Click here to register.

The session was developed in collaboration with faculty from the Harborview Integrated Pain Care Program (Deborah Gordon, ARNP; Jared Klein, MD).

Jan 24, 2020, 3:00-5:00pm

Effective Patient-Provider Communication for Patients with Communication Disorders

Effective Patient-Provider Communication for Patients w/ Communication Disorders

Patients with speech, language, and hearing impairments are a vulnerable population in healthcare, at higher risk for medical errors and complications, as well as loss of autonomy due to barriers posed by their communication disorders. While many health professions may not be involved in the diagnosis and management of communication disorders, most all healthcare providers will at various times in their career interact with patients who have communication disorders. In this session students will learn quick tools and strategies to use to meet the goals of patient-centered care and shared-decision-making when communication needs to be done differently to accommodate a communication disorder.  

Click here to register.

This session was developed by faculty from the Department of Rehabilitation Medicine (Carolyn Baylor, PhD) and Speech and Hearing Sciences (Michael Burns, PhD).

Feb 11, 2020, 5:30-7:30pm

Bodemer IP Ethics Lab: When Patients Decline Recommended Medical Care

When Patients Decline Recommended Medical Care

This interprofessional ethics lab focuses on applying key approaches of clinical ethics to cases in which patients refuse recommendations by their healthcare team. Students will consider the influence of factors such as patient decisional capacity, cultural/religious beliefs, patient preferences, and trust in the healthcare system. Ethics Consultants and clinicians from UW Medical Center and Harborview Medical Center will help guide small group discussion using some of the language, principles, and tools that guide bioethicists. 

Click here to register.

This session was developed in collaboration with faculty from UW Department of Bioethics and Humanities (Gina Campbelia, PhD), and is supported by the Bodemer Lecture Fund.

April 6, 2020, 5:30-7:30pm

Bodemer IP Ethics Lab: Developmental, Legal and Ethical Considerations of Adolescent Decision-Making

Developmental, Legal and Ethical Considerations of Adolescent Decision-Making

This interprofessional ethics lab addresses adolescents as decision-makers. The session will cover the basics of neurocognitive development, the legal rights of minors, and the pertinent ethical considerations of adolescents making decisions for themselves. Ethics consultants and clinicians from Seattle Children’s and UW Medical Center will help guide small group case discussions using some of the language, principles, and tools that guide bioethicists.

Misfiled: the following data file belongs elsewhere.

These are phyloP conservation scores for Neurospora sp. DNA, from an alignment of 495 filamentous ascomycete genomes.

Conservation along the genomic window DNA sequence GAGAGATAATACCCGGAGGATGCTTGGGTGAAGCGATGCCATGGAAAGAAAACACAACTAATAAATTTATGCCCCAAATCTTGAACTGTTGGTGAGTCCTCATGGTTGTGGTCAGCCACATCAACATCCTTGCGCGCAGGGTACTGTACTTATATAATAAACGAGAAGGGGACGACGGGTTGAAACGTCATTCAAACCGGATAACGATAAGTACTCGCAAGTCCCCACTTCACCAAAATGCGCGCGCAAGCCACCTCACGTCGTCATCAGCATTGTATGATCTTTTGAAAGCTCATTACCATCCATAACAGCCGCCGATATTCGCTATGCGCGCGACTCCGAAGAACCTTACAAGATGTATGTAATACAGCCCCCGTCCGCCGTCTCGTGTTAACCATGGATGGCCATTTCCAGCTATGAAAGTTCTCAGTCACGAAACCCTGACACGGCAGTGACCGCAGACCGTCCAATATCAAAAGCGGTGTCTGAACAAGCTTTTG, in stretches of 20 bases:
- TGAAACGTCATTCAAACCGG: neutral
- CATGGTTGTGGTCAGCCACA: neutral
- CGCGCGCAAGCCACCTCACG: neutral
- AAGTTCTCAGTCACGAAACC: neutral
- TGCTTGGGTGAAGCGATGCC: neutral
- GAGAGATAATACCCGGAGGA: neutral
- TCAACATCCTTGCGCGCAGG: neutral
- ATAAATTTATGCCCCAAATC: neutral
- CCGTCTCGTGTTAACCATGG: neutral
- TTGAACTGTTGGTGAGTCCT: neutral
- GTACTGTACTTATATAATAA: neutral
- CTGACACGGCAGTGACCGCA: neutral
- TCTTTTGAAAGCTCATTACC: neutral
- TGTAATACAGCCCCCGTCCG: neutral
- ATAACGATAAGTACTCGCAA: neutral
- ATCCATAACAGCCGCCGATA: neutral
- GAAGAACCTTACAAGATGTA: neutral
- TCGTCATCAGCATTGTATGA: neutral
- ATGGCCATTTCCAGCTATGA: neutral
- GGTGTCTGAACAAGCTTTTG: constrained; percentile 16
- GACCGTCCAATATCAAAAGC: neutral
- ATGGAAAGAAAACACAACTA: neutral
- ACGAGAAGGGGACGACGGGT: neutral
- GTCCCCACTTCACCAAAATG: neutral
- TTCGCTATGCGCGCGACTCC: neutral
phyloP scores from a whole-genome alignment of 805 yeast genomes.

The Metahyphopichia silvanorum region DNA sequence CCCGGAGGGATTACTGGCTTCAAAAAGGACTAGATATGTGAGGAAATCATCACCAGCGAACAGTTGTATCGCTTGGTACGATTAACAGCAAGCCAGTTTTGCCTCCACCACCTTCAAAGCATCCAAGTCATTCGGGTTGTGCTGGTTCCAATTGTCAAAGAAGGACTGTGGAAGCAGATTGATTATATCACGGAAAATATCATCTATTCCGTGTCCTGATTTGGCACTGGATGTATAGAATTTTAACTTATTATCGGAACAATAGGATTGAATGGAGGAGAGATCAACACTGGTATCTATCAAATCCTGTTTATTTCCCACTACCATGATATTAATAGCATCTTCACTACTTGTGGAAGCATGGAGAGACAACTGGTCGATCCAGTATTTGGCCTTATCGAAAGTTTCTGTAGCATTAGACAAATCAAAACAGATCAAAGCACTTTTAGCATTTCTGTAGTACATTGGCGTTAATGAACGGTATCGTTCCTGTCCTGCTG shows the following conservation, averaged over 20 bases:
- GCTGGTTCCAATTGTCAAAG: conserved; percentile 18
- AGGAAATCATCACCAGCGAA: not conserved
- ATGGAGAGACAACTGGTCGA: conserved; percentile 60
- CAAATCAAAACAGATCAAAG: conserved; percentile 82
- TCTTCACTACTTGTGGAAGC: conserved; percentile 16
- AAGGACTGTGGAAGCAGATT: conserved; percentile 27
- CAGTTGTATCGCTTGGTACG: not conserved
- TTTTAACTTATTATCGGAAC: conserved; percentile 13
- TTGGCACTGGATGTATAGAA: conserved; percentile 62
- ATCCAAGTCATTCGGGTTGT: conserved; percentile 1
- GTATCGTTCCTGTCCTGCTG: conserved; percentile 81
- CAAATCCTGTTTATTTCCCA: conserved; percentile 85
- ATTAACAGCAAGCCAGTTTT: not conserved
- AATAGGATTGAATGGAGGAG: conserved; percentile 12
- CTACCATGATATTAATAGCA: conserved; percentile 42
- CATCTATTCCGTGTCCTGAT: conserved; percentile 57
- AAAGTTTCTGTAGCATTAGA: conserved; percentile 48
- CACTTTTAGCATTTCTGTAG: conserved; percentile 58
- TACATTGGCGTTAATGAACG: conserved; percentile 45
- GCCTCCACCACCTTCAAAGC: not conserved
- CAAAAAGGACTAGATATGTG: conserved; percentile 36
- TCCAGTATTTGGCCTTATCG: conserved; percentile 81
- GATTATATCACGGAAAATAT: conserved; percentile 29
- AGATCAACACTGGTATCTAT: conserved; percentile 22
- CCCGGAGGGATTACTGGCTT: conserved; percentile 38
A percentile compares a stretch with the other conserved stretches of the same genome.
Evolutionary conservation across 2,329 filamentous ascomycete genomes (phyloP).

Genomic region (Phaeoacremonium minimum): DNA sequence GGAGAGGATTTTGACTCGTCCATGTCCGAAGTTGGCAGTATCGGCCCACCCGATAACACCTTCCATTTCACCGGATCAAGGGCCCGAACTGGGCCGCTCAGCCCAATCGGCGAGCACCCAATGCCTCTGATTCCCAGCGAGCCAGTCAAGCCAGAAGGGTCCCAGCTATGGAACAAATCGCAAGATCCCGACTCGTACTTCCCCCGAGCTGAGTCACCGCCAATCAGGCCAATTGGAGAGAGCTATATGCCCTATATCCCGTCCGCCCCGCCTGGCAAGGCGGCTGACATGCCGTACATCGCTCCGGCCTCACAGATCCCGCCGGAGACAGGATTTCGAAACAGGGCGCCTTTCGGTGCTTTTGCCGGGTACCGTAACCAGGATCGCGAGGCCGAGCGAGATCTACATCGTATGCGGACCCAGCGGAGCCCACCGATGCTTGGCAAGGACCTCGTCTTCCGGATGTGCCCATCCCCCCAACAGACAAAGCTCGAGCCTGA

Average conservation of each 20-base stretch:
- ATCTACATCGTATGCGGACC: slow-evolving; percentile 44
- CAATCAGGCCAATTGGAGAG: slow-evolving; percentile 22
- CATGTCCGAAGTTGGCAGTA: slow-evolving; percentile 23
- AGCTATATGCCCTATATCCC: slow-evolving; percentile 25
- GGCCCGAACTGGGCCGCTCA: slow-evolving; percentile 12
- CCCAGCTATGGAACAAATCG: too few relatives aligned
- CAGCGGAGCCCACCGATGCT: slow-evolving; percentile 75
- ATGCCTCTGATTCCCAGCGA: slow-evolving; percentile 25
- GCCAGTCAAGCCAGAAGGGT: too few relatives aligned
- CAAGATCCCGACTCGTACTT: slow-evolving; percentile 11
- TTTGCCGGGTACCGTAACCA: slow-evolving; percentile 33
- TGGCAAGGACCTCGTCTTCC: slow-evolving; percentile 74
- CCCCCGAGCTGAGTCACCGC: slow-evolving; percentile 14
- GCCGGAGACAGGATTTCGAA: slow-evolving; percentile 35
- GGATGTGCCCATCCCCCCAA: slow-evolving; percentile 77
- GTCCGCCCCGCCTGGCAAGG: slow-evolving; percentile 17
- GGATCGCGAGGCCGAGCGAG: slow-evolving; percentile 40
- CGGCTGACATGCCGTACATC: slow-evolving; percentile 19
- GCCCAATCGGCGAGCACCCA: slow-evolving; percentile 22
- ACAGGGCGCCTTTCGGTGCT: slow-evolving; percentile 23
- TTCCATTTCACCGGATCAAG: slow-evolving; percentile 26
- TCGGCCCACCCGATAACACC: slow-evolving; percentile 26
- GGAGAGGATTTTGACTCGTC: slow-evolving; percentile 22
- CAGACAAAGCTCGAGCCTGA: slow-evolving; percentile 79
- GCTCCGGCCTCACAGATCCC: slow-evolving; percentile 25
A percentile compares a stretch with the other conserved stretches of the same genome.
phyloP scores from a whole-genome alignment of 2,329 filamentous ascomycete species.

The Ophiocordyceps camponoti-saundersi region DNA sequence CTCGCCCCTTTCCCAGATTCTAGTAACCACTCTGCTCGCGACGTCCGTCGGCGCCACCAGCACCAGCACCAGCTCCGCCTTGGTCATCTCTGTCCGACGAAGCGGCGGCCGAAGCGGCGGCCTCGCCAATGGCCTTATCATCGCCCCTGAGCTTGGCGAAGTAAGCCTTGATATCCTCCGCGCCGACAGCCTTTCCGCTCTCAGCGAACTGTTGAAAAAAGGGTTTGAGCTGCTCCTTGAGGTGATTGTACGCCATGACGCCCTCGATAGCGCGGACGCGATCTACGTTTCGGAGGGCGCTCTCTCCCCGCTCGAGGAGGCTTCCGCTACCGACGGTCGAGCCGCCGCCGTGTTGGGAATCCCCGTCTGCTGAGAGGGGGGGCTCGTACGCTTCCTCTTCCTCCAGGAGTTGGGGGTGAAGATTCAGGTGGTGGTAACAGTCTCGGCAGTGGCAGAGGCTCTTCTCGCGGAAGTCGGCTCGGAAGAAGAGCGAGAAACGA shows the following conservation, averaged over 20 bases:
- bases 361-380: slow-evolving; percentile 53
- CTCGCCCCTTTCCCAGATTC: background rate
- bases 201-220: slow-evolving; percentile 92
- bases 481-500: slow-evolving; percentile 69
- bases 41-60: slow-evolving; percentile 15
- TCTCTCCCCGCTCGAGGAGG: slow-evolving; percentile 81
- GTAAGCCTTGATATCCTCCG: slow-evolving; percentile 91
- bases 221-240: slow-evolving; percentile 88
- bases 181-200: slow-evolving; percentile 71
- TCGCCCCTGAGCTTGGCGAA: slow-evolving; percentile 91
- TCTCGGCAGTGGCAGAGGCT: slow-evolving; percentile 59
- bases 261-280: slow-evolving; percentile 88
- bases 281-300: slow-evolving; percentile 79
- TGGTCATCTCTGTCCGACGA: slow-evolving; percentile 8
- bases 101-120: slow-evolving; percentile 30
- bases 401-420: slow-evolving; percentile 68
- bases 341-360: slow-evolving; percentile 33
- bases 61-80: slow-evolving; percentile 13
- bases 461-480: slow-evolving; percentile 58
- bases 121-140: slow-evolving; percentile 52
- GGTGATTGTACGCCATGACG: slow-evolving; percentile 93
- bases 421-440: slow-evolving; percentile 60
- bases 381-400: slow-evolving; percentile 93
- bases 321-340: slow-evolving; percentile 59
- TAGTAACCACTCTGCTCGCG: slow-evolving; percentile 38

Click here to register.

This session was developed in collaboration with faculty from UW Department of Bioethics and Humanities (Gina Campbelia, PhD) and Seattle Children’s Hospital (Leah Kroon, RN, MA), and is supported by the Bodemer Lecture Fund.

April 17, 2020, 3:00-5:00pm

Weight Stigma in Clinical Care

Weight Stigma in Clinical Care

In this session, small interprofessional groups of students will work together to discuss and evaluate the issue of weight stigma in health care. This will be done by increasing self-awareness of weight bias, reviewing research showing the health-impacts of internalized and externalized weight stigma on health behaviors and healthcare utilization, and discussing clinical scenarios students are likely to encounter. Participants will evaluate and discuss stigma-related concerns in three recent public health campaigns, and hear two patient narratives discussing the impact of weight stigma on their healthcare experiences. 

Click here to register.

This session was developed by faculty from Nutritional Sciences (Michelle Averill, PhD) and Social Work (Erin Harrop, MSW, PhDc).

May 1, 2020, 3:00-5:00pm

A “One Health” Clinic for Persons Experiencing Homelessness with their Animals

A One Health Approach to Persons Experiencing Homelessness with their Animals

The health aspects of homeless people experiencing homelessness with their animals require an interprofessional approach. How can human health care practitioners collaborate with social environmental health professionals, mental health professionals, and veterinarians to offer innovative services to people experiencing homelessness with their animals? During this session students will learn about the approach to care in a “One Health Clinic” where interprofessional teams collaborate in this way, treating both the humans and the animals at the same time and sharing information between professionals to optimize care. 

Click here to register.

This session was developed in collaboration with faculty from the UW Center for One Health Research (Peter Rabinowitz, MD, MPH; Vickie Ramirez, MS).